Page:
Thursday, April 19, 2012

Brick Oven Mentors

The concept of mentorship/apprenticeship goes back to the dawn of time.  Nobody studied Mammoth hunting without seeing a mammoth, dead or alive.  They didn't sit around in a cave nook discussing the abstract and moral pros and cons of eating mammoths.  Their shelters were made of mammoth hides and supported by mammoth ribs.  They tasted mammoth, smelled mammoth, lived mammoth.

Following my traditional education (and even during it), I have filled my life with in-the-field learning.  I owe most of what I know to the community of actors, writers, masons, gardeners, and bakers with whom I have shared interests.
I enjoy mentoring others and have seen a number of young people I've mentored follow in my profession.

In a sense, I mentor myself, or place myself in situations where I am compelled to learn at a pace and intensity that would not be offered in traditional education.  My Spanish was learned "a fuerzas", by force or necessity when I entered, by invitation, a  village in rural Mexico that no 'gringo' had ever been in and for two months I heard and spoke Spanish ten hours a day.  I take the opportunity to learn other languages when I travel. But I digress.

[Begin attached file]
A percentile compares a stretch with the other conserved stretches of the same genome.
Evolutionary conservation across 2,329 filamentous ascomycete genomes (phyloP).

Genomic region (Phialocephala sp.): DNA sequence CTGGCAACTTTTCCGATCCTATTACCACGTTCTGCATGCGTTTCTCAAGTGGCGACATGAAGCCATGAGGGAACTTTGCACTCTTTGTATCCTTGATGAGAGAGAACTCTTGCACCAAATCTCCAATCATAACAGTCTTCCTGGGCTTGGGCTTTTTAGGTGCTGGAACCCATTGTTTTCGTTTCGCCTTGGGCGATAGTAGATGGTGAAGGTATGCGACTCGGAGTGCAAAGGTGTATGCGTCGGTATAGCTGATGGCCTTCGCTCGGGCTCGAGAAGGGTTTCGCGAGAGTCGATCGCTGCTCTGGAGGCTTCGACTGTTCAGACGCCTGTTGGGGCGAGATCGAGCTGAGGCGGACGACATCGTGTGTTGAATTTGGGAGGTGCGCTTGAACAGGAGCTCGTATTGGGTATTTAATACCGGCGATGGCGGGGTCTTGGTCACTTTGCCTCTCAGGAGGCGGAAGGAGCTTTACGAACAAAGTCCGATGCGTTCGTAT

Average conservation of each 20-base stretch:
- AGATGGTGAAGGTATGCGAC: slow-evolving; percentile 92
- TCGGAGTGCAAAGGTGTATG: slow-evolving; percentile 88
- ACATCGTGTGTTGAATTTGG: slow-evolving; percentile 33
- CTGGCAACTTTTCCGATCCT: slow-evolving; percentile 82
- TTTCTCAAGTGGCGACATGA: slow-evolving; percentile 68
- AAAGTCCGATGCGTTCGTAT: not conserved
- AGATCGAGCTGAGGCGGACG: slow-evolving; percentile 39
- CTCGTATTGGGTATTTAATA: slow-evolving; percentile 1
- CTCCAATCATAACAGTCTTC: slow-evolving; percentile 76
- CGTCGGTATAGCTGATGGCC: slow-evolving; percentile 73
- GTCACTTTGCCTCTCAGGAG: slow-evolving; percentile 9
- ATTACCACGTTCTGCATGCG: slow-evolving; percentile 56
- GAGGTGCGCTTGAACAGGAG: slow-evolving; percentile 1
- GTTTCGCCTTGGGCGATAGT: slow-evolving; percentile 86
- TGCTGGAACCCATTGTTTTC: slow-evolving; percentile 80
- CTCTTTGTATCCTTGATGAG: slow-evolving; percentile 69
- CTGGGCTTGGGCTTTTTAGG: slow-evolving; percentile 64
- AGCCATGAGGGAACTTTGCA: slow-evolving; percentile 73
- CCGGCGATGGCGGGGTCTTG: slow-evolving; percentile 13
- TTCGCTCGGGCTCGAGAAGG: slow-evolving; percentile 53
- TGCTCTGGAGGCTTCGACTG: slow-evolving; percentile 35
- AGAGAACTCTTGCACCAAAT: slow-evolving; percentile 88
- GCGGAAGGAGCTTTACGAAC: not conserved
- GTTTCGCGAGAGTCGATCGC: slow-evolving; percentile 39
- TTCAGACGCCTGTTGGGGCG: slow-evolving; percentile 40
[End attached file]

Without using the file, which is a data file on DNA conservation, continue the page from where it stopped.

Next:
Brick ovens offer a unique opportunity as a project-based learning tool. The history, culture, and mythology of food and fire is wrapped in the very appealing crust of brick, mortar, smoke, and bread.  The goal is clear.  The memory of all that surrounds the actual oven gets embedded in that most deep sense: smell.

This spring,  I will be advising a group of students in the building and use of brick ovens.  I also offer a mentoring/mason option for owner-builders who want to have a hand in their own oven but would benefit from guidance and the tools I have.

We value most what we make.

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